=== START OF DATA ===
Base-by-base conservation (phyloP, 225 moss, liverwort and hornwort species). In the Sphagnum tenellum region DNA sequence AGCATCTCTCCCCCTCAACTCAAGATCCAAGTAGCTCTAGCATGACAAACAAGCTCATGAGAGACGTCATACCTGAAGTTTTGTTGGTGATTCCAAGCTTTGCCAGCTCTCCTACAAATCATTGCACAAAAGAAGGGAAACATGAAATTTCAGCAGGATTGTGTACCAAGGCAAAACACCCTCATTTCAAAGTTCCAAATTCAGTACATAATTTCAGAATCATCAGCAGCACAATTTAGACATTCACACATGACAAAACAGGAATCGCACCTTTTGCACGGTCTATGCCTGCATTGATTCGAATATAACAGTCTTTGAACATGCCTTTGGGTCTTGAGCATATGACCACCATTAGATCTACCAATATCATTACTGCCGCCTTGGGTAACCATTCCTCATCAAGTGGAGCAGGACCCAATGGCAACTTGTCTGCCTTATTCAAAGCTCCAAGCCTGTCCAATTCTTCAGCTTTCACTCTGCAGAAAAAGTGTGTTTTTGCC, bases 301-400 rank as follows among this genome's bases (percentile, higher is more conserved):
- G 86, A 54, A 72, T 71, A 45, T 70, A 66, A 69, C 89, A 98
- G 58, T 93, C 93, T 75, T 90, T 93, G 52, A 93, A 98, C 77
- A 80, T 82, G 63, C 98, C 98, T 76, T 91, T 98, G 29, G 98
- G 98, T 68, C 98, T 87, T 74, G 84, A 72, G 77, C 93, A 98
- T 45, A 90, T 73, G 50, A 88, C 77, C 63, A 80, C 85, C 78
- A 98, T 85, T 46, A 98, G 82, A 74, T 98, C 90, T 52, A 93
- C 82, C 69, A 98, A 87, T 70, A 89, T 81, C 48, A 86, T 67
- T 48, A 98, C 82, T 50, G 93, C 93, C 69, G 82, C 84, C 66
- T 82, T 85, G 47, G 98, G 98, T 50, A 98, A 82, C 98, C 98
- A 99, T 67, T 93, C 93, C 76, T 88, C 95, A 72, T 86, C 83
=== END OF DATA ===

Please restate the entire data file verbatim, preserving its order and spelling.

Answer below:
Base-by-base conservation (phyloP, 225 moss, liverwort and hornwort species). In the Sphagnum tenellum region DNA sequence AGCATCTCTCCCCCTCAACTCAAGATCCAAGTAGCTCTAGCATGACAAACAAGCTCATGAGAGACGTCATACCTGAAGTTTTGTTGGTGATTCCAAGCTTTGCCAGCTCTCCTACAAATCATTGCACAAAAGAAGGGAAACATGAAATTTCAGCAGGATTGTGTACCAAGGCAAAACACCCTCATTTCAAAGTTCCAAATTCAGTACATAATTTCAGAATCATCAGCAGCACAATTTAGACATTCACACATGACAAAACAGGAATCGCACCTTTTGCACGGTCTATGCCTGCATTGATTCGAATATAACAGTCTTTGAACATGCCTTTGGGTCTTGAGCATATGACCACCATTAGATCTACCAATATCATTACTGCCGCCTTGGGTAACCATTCCTCATCAAGTGGAGCAGGACCCAATGGCAACTTGTCTGCCTTATTCAAAGCTCCAAGCCTGTCCAATTCTTCAGCTTTCACTCTGCAGAAAAAGTGTGTTTTTGCC, bases 301-400 rank as follows among this genome's bases (percentile, higher is more conserved):
- G 86, A 54, A 72, T 71, A 45, T 70, A 66, A 69, C 89, A 98
- G 58, T 93, C 93, T 75, T 90, T 93, G 52, A 93, A 98, C 77
- A 80, T 82, G 63, C 98, C 98, T 76, T 91, T 98, G 29, G 98
- G 98, T 68, C 98, T 87, T 74, G 84, A 72, G 77, C 93, A 98
- T 45, A 90, T 73, G 50, A 88, C 77, C 63, A 80, C 85, C 78
- A 98, T 85, T 46, A 98, G 82, A 74, T 98, C 90, T 52, A 93
- C 82, C 69, A 98, A 87, T 70, A 89, T 81, C 48, A 86, T 67
- T 48, A 98, C 82, T 50, G 93, C 93, C 69, G 82, C 84, C 66
- T 82, T 85, G 47, G 98, G 98, T 50, A 98, A 82, C 98, C 98
- A 99, T 67, T 93, C 93, C 76, T 88, C 95, A 72, T 86, C 83